PIERRE, S.D. – Common Core will receive a good deal of scrutiny when South Dakota lawmakers begin the new legislative session on Tuesday.
The Associated Press reports that lawmakers will be presented with a variety of bills that seek to phase out or place strict limits on Common Core – the new set of nationalized math and English learning standards that have been adopted by some 45 states.
Republican state Rep. Jim Bolin is leading the charge against Common Core. Bolin, a retired teacher, has been a critic of the “one-size-fits-all” standards since they were adopted by the South Dakota Board of Education in 2010.
Bolin is encouraged by the growing opposition to Common Core, and says he has “a few more allies” in this legislative session than in previous ones.
“I never dreamed it would gain this much traction,” Bolin told AberdeenNews.com. “There’s a lot of energy behind this. There really is. It’s very organic. It’s really coming from the grassroots. It ranges from skepticism to downright opposition. It’s really kind of a populist thing.”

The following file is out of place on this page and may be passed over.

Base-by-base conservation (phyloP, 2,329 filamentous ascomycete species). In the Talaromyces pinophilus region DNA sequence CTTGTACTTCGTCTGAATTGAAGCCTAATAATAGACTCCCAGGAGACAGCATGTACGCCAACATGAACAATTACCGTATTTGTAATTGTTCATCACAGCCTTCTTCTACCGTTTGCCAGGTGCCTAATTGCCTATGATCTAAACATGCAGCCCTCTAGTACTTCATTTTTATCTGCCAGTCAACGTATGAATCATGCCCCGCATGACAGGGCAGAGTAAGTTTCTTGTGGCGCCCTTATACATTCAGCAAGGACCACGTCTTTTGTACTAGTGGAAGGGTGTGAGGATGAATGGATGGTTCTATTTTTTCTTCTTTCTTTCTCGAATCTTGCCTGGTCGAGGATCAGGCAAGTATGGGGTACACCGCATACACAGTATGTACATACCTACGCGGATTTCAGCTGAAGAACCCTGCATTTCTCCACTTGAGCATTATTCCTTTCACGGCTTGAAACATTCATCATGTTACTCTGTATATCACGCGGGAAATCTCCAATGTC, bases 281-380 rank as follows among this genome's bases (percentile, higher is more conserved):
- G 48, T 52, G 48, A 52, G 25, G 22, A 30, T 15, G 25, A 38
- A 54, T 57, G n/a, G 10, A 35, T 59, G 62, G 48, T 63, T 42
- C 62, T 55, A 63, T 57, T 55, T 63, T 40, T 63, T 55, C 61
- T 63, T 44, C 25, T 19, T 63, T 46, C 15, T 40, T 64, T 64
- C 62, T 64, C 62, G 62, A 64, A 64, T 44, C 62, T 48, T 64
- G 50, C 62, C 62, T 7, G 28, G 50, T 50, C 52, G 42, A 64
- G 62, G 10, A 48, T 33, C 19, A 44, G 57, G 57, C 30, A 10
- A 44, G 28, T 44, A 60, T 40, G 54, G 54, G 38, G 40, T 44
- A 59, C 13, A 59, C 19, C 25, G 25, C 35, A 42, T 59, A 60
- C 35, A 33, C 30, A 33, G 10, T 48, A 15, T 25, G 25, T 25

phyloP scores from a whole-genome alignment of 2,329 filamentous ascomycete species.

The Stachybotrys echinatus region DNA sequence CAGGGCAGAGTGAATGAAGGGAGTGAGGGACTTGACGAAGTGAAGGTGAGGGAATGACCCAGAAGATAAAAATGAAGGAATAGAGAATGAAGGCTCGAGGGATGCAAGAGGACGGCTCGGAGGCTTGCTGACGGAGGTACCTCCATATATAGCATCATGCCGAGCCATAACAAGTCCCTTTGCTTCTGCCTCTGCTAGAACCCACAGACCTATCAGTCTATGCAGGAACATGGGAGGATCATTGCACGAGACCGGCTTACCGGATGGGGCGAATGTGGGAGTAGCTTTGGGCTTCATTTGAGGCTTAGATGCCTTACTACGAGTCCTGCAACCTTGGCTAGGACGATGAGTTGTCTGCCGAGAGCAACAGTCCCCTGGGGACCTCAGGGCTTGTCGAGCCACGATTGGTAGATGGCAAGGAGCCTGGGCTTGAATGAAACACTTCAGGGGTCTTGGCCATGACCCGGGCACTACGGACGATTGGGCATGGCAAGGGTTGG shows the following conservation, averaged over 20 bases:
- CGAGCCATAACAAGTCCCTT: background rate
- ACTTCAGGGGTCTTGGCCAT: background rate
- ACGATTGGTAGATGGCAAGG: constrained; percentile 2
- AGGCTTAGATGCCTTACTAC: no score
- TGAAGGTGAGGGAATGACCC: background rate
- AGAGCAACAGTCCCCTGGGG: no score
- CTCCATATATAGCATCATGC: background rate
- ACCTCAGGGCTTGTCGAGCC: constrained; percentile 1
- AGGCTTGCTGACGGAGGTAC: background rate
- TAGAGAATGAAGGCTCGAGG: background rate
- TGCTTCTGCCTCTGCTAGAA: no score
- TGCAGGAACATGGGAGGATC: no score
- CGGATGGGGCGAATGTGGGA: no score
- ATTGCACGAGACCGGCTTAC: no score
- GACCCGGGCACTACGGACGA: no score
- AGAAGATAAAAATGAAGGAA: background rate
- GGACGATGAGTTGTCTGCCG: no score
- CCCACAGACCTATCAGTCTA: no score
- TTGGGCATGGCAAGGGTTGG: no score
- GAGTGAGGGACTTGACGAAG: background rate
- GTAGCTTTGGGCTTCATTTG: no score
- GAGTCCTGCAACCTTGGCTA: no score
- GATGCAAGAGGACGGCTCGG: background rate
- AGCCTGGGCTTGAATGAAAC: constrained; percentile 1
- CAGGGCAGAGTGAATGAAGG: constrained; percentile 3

Bolin believes Common Core threatens the long-held American principle of locally controlled schools, and told AberdeenNews.com that the mounting opposition is driven, in part, by a sense that ordinary Americans are “losing control of every aspect of life.”
One of Bolin’s planned bills would return some control to South Dakota families by allowing parents to opt-out from the Common Core-related tests being developed by Smarter Balanced, a federally funded testing consortium.
Bolin also wants to prevent South Dakota education officials from adopting Common Core-like national standards in other academic subjects – such as science and social studies – and to keep students’ personal information from being shared with the federal government.
Even though Bolin and his fellow anti-Common Core legislators may have public sentiment on their side, they don’t appear to have enough clout in the Republican-controlled Legislature to make any sweeping changes to the learning standards.
According to the AP, Common Core likely has too much support among Senate Republicans and Democrats for a repeal to be considered in that legislative body. Even if that were to happen, it’s believed Republican Gov. Dennis Daugaard would veto any repeal bill.
However, Senate Republican Leader Tim Rave indicated to the AP he might be in favor of legislation that protects students’ data from being collected by the federal government and require any future Common Core-like standards receive the approval of state legislators.
“I think the logical thing to do, since many schools have (the new standards) in place, would be to address some of the concerns and just get a handle on it going forward,” Rave said.
Common Core is on track to be fully implemented in South Dakota for the 2014-15 school year.